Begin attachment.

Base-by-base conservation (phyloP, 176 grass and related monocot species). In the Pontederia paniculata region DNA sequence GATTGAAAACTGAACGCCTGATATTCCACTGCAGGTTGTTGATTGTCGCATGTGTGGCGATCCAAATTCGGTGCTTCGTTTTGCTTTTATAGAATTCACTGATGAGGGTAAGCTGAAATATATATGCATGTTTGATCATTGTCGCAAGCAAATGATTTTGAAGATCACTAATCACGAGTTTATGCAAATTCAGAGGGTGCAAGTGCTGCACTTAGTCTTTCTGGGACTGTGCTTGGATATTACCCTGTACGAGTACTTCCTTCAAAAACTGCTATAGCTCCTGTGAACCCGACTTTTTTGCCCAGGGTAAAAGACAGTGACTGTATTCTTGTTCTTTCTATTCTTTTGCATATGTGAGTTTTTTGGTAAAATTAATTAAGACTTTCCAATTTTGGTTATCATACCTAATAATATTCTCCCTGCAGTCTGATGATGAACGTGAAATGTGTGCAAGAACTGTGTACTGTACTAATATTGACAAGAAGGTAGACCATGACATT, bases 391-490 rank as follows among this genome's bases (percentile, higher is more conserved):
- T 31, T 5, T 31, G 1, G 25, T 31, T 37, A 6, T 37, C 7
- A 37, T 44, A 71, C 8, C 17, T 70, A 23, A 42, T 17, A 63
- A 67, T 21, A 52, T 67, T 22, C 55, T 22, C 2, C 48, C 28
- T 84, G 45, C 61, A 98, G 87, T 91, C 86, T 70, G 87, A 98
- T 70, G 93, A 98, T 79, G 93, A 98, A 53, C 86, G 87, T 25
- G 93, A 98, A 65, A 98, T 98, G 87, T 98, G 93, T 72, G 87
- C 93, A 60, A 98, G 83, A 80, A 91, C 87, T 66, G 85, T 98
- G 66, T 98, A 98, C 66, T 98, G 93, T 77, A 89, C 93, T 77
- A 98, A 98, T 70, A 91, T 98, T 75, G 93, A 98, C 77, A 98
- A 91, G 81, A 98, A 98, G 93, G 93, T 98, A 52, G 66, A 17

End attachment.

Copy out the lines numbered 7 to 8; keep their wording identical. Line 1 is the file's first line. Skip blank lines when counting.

- G 93, A 98, A 65, A 98, T 98, G 87, T 98, G 93, T 72, G 87
- C 93, A 60, A 98, G 83, A 80, A 91, C 87, T 66, G 85, T 98